The story never changes. Bethlehem and the events of that certain night are forever. I cannot imagine how our world might be if the first Christmas and the life that followed never happened. That life, his words, his dying changed, and continues to change, history in every reach of the globe. His journey may have been measured by time, but his spirit is eternal.
What I heard as a child and what I believed for the many years of my growing are still with me. The words and the telling of the story have not changed. The feelings that stir with every thought and sound and image of Christmas return each year, like special friends bearing gifts of faith and hope and love. If those feelings have changed, they have only deepened with their aging. And mine.
What I heard as a child I accepted without question, with wonder and a sense of God’s love that remains the core of me, for which I am forever grateful. As priest, I preached the story as I believed it, without question. I even had well-taught answers for others’ questions. The story was, after all, gospel. Back then I thought questions were the measure of one’s lack of faith.
My long-ago therapist called these autumn days of life “the wisdom years,” and I believe they are. I will not say that I know much more now than I did early on. If anything, I feel I know less. But the years I have lived and will live, God willing, hold and offer a wisdom I am beginning to recognize and appreciate.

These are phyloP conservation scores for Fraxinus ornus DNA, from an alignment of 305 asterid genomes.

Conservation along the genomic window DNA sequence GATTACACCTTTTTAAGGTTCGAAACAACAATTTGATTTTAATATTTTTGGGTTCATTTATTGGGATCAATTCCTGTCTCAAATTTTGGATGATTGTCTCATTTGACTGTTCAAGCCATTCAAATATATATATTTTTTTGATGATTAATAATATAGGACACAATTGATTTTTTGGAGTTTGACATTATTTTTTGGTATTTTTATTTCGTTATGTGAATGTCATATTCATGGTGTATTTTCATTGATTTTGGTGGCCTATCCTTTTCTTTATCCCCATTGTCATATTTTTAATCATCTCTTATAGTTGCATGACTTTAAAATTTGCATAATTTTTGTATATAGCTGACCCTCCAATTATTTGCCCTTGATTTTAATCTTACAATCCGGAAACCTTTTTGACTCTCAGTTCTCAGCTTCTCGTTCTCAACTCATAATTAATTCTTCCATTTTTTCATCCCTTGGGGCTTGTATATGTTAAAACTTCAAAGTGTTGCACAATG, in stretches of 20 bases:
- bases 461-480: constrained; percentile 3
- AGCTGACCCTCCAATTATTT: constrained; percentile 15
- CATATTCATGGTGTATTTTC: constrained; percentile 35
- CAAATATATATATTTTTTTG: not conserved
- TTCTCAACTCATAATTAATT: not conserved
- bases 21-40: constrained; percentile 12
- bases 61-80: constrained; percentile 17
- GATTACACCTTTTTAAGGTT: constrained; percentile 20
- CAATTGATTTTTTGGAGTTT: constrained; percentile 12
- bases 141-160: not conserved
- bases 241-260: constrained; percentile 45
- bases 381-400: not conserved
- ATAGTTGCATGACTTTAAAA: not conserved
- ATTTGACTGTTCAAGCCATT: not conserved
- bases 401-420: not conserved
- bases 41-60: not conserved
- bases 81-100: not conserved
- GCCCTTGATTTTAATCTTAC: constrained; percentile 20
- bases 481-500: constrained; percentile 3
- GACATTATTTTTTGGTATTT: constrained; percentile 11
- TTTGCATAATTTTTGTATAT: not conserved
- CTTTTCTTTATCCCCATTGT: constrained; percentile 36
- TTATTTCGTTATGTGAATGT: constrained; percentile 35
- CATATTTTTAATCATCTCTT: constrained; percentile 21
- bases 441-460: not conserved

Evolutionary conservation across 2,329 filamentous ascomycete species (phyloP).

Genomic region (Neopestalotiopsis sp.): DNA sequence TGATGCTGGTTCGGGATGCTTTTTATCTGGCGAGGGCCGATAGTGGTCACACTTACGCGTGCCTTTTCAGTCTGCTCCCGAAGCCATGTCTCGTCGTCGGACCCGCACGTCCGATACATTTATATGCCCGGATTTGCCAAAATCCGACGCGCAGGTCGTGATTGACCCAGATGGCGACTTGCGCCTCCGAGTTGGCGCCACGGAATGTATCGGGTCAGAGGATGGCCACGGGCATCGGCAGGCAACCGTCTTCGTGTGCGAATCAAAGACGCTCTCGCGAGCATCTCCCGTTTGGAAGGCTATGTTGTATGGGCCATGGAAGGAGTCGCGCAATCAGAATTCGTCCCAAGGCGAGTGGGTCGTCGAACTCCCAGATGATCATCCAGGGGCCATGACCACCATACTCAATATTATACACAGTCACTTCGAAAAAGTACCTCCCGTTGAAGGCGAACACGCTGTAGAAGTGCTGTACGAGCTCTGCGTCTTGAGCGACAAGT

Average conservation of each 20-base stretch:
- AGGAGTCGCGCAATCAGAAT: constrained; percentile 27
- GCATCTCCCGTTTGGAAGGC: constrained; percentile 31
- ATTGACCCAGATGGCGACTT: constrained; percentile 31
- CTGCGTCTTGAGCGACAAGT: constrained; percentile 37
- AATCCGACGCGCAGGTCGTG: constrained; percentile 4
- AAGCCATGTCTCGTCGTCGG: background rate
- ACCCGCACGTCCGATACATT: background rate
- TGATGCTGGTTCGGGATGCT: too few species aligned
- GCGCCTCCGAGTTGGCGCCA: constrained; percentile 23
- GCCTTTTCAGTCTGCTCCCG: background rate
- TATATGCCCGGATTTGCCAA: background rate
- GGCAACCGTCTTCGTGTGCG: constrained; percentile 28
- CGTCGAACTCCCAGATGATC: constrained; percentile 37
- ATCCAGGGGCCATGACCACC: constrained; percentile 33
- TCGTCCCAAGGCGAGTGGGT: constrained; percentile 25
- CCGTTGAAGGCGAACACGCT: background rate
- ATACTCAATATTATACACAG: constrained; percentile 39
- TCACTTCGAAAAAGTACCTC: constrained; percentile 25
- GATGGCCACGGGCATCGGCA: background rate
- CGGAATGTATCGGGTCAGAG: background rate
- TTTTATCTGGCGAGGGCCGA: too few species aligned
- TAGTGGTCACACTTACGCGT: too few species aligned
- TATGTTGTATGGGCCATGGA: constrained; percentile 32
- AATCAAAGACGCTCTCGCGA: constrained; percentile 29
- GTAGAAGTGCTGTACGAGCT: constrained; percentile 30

My questions have become the measure of my faith, not of the lack of it. Faith without questions is meaningless, is NOT faith. Faith is not knowing but believing. It is said to be a gift. If so, I have only recently discovered that faith comes wrapped in multi-sized question marks. Recent years questions have become the sinews of my believing. Thomas Merton wrote, “We believe, not because we want to know, but because we want to be.” In my thinking I humbly add, “....and become!” Questions are the “becoming” of me and, I believe, of any person of faith, Jew, Muslim and others. Questions never diminish the truth; they only reveal it, even if only after still more questions.
At my age, the story of Christmas overflows with questions. But the truths the story offers embody a wisdom our world needs badly. The Jesus I continue to discover has become far more challenging as the son of man than as the Son of God. Whatever mythologies religion needs to pass on about his birth and being, this teaching remains simple, clear and challenging to people of any and every faith...
Still, my questions keep me restless on the journey toward wholeness while wisdom tells me what I cannot know this side of forever.